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A SERMON

ON THE

LAMENTED AND AFFECTING DEATH

OV THE

RIGHT HON. LADY MARY FITZGERALD,

PREACHED AT ASTON SANDFORD, BUCKS,
APRIL 21, IBIS.

rmcioui In mi Sight Of Thi Lord Is The Death or mi Hints.

PSAL. CXVi. IS.

1 AM PKHSUAUKU THAT NEITHER DEATH,, NOR LIFE,—NOR ANT CREATURE, SHALL BE ABLE TO SEPARATE US PROM THE f.OTE OP COD, WHICH IS IN CHRIST JI»I OUR LORD. ROM. viii. 38, 39.

At the time when this sermon was first published, the distressing circumstances attending the death of the noble and venerable person, to whom it relates, were so well known as to render any preliminary statement of thetn unnecessary: but the reader who is unacquainted with them would do well to turn to the last paragraph but one of the sermon, before he proceeds to the perusal of the whole, that he may not feel the dissatisfaction arising from continual allusions to that of which he is not sufficiently informed.—J. S.

PREFACE.

That truly honourable and excellent Lady concerning whose affecting death this sermon is published, was constantly, when in town, and when her health would permit, an attendant on my ministry for above seventeen years.

I was also honoured with what might also be considered as an intimacy with her; as nothing prevented the cordial reception which I met with whenever I called, and the conversation which passed was most open and unreserved. She was very useful in strengthening my hands in my ministry, when concurring circumstances tended greatly to weaken and discourage me : and she has always been ready to aid and concur with me in every plan for attempting usefulness, not only while I was in town but since I came to this place.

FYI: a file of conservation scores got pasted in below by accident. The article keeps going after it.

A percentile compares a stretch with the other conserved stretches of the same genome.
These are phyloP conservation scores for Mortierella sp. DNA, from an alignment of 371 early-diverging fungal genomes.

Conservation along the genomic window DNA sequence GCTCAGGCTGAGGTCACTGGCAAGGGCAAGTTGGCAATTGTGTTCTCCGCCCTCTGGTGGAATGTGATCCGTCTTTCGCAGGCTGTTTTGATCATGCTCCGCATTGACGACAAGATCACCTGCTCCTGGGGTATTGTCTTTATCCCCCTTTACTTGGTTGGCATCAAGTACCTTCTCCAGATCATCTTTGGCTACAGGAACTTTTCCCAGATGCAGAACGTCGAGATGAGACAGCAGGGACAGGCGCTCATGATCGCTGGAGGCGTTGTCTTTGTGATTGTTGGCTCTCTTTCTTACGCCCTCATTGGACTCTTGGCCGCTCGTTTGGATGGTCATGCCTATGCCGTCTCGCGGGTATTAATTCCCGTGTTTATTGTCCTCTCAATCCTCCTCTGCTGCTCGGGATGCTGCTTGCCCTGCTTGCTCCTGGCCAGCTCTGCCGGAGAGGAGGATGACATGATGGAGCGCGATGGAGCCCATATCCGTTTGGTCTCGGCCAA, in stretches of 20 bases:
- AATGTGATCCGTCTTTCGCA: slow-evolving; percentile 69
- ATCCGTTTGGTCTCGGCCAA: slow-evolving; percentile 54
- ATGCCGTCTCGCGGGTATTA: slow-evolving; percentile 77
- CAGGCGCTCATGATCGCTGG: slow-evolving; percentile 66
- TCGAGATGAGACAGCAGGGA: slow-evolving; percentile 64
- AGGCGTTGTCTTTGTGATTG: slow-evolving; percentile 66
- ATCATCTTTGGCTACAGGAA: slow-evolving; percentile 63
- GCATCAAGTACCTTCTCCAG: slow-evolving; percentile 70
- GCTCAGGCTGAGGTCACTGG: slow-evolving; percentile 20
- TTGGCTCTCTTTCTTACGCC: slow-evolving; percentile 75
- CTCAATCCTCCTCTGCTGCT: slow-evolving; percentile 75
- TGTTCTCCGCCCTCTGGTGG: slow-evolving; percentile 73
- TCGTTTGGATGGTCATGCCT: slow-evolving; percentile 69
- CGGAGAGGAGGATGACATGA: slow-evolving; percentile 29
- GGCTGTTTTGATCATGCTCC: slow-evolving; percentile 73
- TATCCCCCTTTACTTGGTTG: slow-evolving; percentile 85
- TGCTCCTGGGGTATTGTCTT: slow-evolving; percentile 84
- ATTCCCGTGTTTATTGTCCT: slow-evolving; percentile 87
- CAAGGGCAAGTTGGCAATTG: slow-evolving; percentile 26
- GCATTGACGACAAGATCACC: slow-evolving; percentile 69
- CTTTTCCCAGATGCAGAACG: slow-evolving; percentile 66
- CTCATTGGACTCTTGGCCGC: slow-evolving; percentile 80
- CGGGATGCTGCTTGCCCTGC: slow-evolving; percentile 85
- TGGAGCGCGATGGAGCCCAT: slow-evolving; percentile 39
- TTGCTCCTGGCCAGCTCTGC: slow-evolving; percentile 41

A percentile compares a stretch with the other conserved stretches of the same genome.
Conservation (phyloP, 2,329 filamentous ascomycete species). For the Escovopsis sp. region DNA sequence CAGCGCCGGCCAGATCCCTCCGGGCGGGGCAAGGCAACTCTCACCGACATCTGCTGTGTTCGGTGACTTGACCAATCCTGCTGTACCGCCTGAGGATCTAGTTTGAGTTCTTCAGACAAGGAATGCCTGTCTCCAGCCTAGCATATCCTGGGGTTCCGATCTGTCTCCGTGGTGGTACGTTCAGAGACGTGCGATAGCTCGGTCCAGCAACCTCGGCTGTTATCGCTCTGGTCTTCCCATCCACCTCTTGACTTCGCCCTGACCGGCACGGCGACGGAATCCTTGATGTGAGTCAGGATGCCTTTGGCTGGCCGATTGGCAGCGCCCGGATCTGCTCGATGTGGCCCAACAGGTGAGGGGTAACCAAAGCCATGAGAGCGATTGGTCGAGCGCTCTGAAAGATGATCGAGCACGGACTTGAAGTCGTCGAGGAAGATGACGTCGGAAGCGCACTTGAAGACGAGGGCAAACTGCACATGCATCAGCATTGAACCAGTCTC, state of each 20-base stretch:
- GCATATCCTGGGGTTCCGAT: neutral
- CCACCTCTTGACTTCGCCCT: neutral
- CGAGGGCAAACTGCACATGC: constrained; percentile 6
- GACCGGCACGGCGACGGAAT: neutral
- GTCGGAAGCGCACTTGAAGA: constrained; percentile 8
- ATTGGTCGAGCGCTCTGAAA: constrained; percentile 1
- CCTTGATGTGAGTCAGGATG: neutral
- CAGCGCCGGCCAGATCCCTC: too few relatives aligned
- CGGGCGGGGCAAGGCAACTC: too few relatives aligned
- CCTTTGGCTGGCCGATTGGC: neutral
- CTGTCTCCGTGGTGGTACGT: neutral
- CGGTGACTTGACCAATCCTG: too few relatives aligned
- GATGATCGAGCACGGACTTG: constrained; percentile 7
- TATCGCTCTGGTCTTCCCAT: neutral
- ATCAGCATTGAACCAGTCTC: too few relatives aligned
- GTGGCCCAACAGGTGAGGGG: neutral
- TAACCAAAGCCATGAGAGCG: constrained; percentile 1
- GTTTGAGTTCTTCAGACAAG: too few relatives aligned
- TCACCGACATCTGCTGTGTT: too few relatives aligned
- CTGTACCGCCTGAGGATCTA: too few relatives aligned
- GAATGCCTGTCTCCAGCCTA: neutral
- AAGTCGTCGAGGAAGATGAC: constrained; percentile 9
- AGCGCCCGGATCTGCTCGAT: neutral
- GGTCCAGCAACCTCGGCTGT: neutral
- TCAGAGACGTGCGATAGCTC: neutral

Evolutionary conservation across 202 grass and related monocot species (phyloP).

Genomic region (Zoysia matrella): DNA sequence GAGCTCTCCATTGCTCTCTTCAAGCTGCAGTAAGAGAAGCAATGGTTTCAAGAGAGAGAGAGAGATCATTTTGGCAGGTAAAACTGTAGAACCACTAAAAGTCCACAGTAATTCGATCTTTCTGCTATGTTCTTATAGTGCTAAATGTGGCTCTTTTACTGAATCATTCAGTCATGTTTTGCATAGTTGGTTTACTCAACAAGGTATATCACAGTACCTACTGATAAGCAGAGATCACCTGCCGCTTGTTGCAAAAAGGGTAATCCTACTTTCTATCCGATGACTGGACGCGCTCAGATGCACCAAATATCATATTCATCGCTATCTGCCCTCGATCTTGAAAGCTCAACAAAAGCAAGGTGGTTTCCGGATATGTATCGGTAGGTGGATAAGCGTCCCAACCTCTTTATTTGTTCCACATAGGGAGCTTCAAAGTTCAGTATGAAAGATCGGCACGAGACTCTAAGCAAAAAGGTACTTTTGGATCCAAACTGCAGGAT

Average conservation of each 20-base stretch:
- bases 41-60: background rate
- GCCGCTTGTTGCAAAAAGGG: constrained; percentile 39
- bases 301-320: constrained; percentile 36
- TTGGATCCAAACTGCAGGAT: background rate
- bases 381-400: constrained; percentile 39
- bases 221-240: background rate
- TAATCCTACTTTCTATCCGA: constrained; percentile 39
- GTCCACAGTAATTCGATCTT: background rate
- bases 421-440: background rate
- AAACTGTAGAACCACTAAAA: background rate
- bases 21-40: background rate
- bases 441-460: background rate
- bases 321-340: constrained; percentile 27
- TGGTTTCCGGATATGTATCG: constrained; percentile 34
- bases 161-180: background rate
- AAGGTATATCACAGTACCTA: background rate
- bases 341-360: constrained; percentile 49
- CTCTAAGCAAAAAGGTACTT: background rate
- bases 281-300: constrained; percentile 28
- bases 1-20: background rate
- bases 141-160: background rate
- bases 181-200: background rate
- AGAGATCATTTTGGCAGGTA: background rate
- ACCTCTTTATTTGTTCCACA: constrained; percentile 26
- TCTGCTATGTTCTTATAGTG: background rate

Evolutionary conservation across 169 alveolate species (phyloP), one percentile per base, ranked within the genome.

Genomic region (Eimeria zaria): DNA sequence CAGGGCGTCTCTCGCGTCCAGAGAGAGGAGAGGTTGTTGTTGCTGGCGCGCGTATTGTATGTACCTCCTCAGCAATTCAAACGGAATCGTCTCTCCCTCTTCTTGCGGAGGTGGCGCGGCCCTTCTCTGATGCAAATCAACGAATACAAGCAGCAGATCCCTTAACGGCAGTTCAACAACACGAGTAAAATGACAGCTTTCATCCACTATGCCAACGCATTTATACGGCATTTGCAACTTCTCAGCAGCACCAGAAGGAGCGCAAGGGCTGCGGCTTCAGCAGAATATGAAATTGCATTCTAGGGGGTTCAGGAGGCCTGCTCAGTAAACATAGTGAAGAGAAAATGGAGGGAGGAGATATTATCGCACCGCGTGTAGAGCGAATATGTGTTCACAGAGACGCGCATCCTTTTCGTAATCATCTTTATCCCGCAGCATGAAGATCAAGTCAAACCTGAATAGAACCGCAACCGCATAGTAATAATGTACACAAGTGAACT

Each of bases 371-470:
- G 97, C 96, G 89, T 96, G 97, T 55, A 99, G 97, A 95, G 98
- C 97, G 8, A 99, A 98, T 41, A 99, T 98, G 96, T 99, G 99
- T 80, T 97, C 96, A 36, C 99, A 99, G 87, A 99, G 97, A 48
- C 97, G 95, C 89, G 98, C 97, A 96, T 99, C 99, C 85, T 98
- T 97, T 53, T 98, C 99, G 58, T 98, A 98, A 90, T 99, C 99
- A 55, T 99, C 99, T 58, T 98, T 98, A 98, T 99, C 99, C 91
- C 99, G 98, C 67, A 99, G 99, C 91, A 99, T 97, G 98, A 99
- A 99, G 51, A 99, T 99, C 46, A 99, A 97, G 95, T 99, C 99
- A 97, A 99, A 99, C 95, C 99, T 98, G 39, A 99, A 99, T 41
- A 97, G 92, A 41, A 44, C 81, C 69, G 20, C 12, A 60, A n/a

I have also to acknowledge many obligations in temporal things, which it would neither be proper wholly to conceal, nor yet to enlarge upon.

It will then scarcely need an apology, that thus circumstanced I should publish a sermon on the affecting occasion ; were it only considered as a testimony of gratitude and high estimation: yet as I know that neither commendations given her by men on earth, nor the contrary, (if any can be found capable of the contrary,) can at all affect her confirmed felicity; I might perhaps have declined to do it, had I not thought that a sermon on such a character, removed hence in so remarkable a manner, might give an opportunity of attempting with some hope of success, to promote the best interests of survivors, both in the circle of her friends and acquaintance, and among others also: and I earnestly pray our gracious God to accompany the perusal of it with his special blessing.

Aston Sandford, April 25, 1815.

A SERMON

REVELATION VII. 14—17.

These are they which came out of great tribulation, and have washed their robes and made them white in the blood of the Lamb. Therefore are they before the throne of God, and serve him day and night in his temple; and he that sitteth on the throne shall dwell among them. They shall hunger no more, neither thirst any more; neither shall the sun light on them, nor any heat. For the Lamb which is in the midst of the throne shall feed them, and shall lead them unto the living fountains of waters; and God shall wipe away all tears from their eyes.

It is with peculiar feelings, my brethren, that I enter on the present service. Much as I esteemed, and greatly as I loved, that truly honourable and highly respected friend, whose death gives occasion for the present sermon, I could not greatly desire, any more than expect, the continuance of her life, at nearly the age of ninety, and bowed down with many infirmities. For some time, indeed, I have almost daily expected to hear of her departure;

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